The irony wasn’t lost on me. All my writing of the past three months evaporated in a keystroke. The subject of my writing? Sin. The cause of the lost file? A computer virus that wiped out both my back-up file and my hard drive. I hadn’t made any print copies of the project so I had no way to recover what was lost except to rewrite it from scratch. The broken condition of some computer savvy sinner had intruded in my life in a very painful way.
Minutes later I was walking through the city sidewalks of London praying. I knew that the Bible has a number of imprecatory psalms—psalms that ask God to bring judgment down on the heads of those who have given themselves over to evil. All the words I needed for a feisty psalm were roiling through my heart as I stormed ahead. But the actual words expressed were a simple repetition: “Thank you, Lord, thank you, thank you, thank you!” Again and again. For more than thirty minutes.
Why the odd response? Because a number of years earlier I’d had another painful moment. I won’t go into the particulars here . . . only to say that it was another event where sin was ugly and active—and, in response, I was ready to write some vinegar-flavored psalms to memorialize the experience. But on that day there was another piece in play: Scripture memorization. I had a packet of verses to memorize with a new verse for each day. That day my verse was 1 Thessalonians 5:18, “In everything give thanks for this is God’s will for you in Christ Jesus.” I was stunned by this pairing of a terrible moment and a blissful verse—it wasn’t an accident. The verse was meant for that day and that occasion. It was so startling that I responded by shouting at God.
“Thank you, thank you, God! Are you happy now?! But for what? I don’t get it!”
Still, I kept reciting the verse again and again—for most of a half-hour. And I become increasingly and genuinely thankful. Not through some self-stirred reformation of heart but by the dawning of a major insight: God was giving me a chance to grow! I could either live by faith or I could treat the world as a broken place where God operates as a peripheral figure who can only pick up the pieces after a crash. The verse-for-the-day was my chance to toss out that very lame version of God.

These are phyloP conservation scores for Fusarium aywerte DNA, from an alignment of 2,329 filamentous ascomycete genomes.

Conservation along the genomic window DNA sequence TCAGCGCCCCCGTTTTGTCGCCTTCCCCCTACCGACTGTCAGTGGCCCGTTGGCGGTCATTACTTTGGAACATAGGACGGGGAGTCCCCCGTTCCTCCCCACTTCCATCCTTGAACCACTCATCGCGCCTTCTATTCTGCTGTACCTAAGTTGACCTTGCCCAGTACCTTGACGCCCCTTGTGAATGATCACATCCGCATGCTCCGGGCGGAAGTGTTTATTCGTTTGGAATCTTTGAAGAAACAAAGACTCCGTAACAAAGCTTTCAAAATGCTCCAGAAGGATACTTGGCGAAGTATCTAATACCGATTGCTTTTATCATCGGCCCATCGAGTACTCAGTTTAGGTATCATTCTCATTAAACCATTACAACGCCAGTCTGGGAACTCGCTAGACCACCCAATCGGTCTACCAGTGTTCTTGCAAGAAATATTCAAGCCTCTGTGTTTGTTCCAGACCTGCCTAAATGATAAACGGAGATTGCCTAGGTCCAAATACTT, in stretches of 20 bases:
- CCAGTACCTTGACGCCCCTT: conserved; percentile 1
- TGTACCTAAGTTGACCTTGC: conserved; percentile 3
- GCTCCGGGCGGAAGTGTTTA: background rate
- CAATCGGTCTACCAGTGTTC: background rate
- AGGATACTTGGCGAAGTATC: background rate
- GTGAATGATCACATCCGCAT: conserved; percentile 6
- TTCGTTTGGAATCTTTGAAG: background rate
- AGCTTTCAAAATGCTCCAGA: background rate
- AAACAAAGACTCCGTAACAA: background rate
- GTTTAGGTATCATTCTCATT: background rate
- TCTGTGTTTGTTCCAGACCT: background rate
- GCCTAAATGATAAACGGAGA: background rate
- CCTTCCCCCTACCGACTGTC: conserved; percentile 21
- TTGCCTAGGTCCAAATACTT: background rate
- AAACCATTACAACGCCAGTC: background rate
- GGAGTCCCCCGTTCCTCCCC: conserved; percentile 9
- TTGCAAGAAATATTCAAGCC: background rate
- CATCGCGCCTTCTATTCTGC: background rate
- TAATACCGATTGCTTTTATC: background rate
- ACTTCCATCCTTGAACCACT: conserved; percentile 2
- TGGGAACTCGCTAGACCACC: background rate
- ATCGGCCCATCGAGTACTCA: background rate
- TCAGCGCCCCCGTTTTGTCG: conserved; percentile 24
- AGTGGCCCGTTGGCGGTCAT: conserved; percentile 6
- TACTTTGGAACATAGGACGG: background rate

Here’s what happened: the longer I gave thanks the more I had eyes to see the world—including my immediate situation—as God’s turf. He remains in control even in the face of sin and some badly damaged relations. So my prayers weren’t changing him but were changing me. I was learning to treat God as the only true God, an active God, and a caring God.
That first exercise set me up for every personal tragedy that has since followed—including my lost writings about sin. Including the moment when my father’s death was reported to me. Including some painful moments among my professional relationships. Including a host of hurtful moments that come with life in a broken world.
“Thank you, Lord, thank you, thank you, thank you! This hurts so much . . . but I know you love me! You’re God and I trust you. Thank you, thank you, thank you.”
Since then I discovered that this insight is a foundation for living by faith. The apostle Paul, in Romans 1:21-22, summarized the pathway of Adam’s rebellion when he linked a refusal to give thanks to a refusal to treat God as God: “For although they knew God, they did not honor him as God or give thanks, but they became futile in their thinking, and their foolish hearts were darkened. Claiming to be wise, they became fools . . .”
Thanksgiving and wisdom, linked as inseparable companions in the Bible, are now paired in my heart. It doesn’t mean that sin doesn’t bring pain. It does! It doesn’t ensure a proper response every time a challenge comes. But it offers a different way of viewing life so that sin is never given an ultimate status. God is still in charge, always and in every way.
And—to finish off where I started this testimony—my second effort in writing about sin was more informed than my first draft could ever be. And for that I’m eternally thankful! As for the computer savvy sinner, may God have mercy.